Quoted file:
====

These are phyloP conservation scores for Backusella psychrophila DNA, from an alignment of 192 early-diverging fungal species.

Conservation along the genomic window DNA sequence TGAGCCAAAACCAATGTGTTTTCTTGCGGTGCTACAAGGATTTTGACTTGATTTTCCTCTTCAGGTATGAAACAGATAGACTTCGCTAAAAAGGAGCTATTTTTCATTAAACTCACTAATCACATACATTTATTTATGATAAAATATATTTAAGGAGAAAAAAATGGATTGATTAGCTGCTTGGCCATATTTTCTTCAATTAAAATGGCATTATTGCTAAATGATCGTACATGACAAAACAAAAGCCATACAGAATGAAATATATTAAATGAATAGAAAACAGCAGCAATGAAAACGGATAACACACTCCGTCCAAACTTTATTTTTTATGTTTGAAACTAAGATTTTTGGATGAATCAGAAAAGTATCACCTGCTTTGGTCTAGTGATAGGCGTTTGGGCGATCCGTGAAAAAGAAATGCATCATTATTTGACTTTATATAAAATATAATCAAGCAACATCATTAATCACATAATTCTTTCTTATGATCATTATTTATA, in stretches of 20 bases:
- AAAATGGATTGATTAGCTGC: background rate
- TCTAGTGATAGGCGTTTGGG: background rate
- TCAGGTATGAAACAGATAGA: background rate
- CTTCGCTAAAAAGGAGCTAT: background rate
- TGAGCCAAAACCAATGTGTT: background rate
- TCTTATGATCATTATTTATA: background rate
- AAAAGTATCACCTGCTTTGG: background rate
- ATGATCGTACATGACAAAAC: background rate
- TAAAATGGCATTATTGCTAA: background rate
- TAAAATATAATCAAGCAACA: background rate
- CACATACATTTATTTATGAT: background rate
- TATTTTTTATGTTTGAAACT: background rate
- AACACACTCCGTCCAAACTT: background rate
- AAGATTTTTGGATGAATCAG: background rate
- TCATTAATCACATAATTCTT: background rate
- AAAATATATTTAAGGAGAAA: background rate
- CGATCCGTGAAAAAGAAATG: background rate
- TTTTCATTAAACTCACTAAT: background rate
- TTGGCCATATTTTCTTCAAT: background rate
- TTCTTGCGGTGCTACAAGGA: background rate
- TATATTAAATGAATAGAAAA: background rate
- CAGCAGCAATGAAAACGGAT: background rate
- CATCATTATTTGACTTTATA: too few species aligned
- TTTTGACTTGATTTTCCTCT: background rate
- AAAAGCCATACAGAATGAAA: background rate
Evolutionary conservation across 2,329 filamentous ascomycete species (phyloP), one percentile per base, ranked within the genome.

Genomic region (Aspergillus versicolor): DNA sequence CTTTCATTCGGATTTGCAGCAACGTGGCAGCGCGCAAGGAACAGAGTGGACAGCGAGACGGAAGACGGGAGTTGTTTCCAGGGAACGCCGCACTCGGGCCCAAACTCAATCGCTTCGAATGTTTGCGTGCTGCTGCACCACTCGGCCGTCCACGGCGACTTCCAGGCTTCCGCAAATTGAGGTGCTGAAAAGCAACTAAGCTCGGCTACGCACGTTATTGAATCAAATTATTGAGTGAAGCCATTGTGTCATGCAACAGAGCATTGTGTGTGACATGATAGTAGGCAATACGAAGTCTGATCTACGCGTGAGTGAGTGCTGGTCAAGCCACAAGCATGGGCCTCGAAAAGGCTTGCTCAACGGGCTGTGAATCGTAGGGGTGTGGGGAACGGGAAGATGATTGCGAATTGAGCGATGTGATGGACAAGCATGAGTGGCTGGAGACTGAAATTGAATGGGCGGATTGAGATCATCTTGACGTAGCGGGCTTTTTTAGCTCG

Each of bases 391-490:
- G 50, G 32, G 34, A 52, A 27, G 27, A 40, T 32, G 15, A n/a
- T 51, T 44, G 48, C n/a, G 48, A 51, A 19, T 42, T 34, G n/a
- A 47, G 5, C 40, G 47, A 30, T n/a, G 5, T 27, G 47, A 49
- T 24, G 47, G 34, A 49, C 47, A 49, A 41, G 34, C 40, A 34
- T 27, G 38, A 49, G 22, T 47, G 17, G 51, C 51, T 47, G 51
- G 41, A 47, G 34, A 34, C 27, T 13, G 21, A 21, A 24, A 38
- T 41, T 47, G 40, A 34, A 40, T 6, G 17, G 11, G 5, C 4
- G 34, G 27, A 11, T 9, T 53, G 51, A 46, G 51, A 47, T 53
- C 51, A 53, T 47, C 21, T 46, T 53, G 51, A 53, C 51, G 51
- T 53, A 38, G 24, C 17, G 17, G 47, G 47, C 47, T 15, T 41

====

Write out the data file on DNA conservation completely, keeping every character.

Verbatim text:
These are phyloP conservation scores for Backusella psychrophila DNA, from an alignment of 192 early-diverging fungal species.

Conservation along the genomic window DNA sequence TGAGCCAAAACCAATGTGTTTTCTTGCGGTGCTACAAGGATTTTGACTTGATTTTCCTCTTCAGGTATGAAACAGATAGACTTCGCTAAAAAGGAGCTATTTTTCATTAAACTCACTAATCACATACATTTATTTATGATAAAATATATTTAAGGAGAAAAAAATGGATTGATTAGCTGCTTGGCCATATTTTCTTCAATTAAAATGGCATTATTGCTAAATGATCGTACATGACAAAACAAAAGCCATACAGAATGAAATATATTAAATGAATAGAAAACAGCAGCAATGAAAACGGATAACACACTCCGTCCAAACTTTATTTTTTATGTTTGAAACTAAGATTTTTGGATGAATCAGAAAAGTATCACCTGCTTTGGTCTAGTGATAGGCGTTTGGGCGATCCGTGAAAAAGAAATGCATCATTATTTGACTTTATATAAAATATAATCAAGCAACATCATTAATCACATAATTCTTTCTTATGATCATTATTTATA, in stretches of 20 bases:
- AAAATGGATTGATTAGCTGC: background rate
- TCTAGTGATAGGCGTTTGGG: background rate
- TCAGGTATGAAACAGATAGA: background rate
- CTTCGCTAAAAAGGAGCTAT: background rate
- TGAGCCAAAACCAATGTGTT: background rate
- TCTTATGATCATTATTTATA: background rate
- AAAAGTATCACCTGCTTTGG: background rate
- ATGATCGTACATGACAAAAC: background rate
- TAAAATGGCATTATTGCTAA: background rate
- TAAAATATAATCAAGCAACA: background rate
- CACATACATTTATTTATGAT: background rate
- TATTTTTTATGTTTGAAACT: background rate
- AACACACTCCGTCCAAACTT: background rate
- AAGATTTTTGGATGAATCAG: background rate
- TCATTAATCACATAATTCTT: background rate
- AAAATATATTTAAGGAGAAA: background rate
- CGATCCGTGAAAAAGAAATG: background rate
- TTTTCATTAAACTCACTAAT: background rate
- TTGGCCATATTTTCTTCAAT: background rate
- TTCTTGCGGTGCTACAAGGA: background rate
- TATATTAAATGAATAGAAAA: background rate
- CAGCAGCAATGAAAACGGAT: background rate
- CATCATTATTTGACTTTATA: too few species aligned
- TTTTGACTTGATTTTCCTCT: background rate
- AAAAGCCATACAGAATGAAA: background rate
Evolutionary conservation across 2,329 filamentous ascomycete species (phyloP), one percentile per base, ranked within the genome.

Genomic region (Aspergillus versicolor): DNA sequence CTTTCATTCGGATTTGCAGCAACGTGGCAGCGCGCAAGGAACAGAGTGGACAGCGAGACGGAAGACGGGAGTTGTTTCCAGGGAACGCCGCACTCGGGCCCAAACTCAATCGCTTCGAATGTTTGCGTGCTGCTGCACCACTCGGCCGTCCACGGCGACTTCCAGGCTTCCGCAAATTGAGGTGCTGAAAAGCAACTAAGCTCGGCTACGCACGTTATTGAATCAAATTATTGAGTGAAGCCATTGTGTCATGCAACAGAGCATTGTGTGTGACATGATAGTAGGCAATACGAAGTCTGATCTACGCGTGAGTGAGTGCTGGTCAAGCCACAAGCATGGGCCTCGAAAAGGCTTGCTCAACGGGCTGTGAATCGTAGGGGTGTGGGGAACGGGAAGATGATTGCGAATTGAGCGATGTGATGGACAAGCATGAGTGGCTGGAGACTGAAATTGAATGGGCGGATTGAGATCATCTTGACGTAGCGGGCTTTTTTAGCTCG

Each of bases 391-490:
- G 50, G 32, G 34, A 52, A 27, G 27, A 40, T 32, G 15, A n/a
- T 51, T 44, G 48, C n/a, G 48, A 51, A 19, T 42, T 34, G n/a
- A 47, G 5, C 40, G 47, A 30, T n/a, G 5, T 27, G 47, A 49
- T 24, G 47, G 34, A 49, C 47, A 49, A 41, G 34, C 40, A 34
- T 27, G 38, A 49, G 22, T 47, G 17, G 51, C 51, T 47, G 51
- G 41, A 47, G 34, A 34, C 27, T 13, G 21, A 21, A 24, A 38
- T 41, T 47, G 40, A 34, A 40, T 6, G 17, G 11, G 5, C 4
- G 34, G 27, A 11, T 9, T 53, G 51, A 46, G 51, A 47, T 53
- C 51, A 53, T 47, C 21, T 46, T 53, G 51, A 53, C 51, G 51
- T 53, A 38, G 24, C 17, G 17, G 47, G 47, C 47, T 15, T 41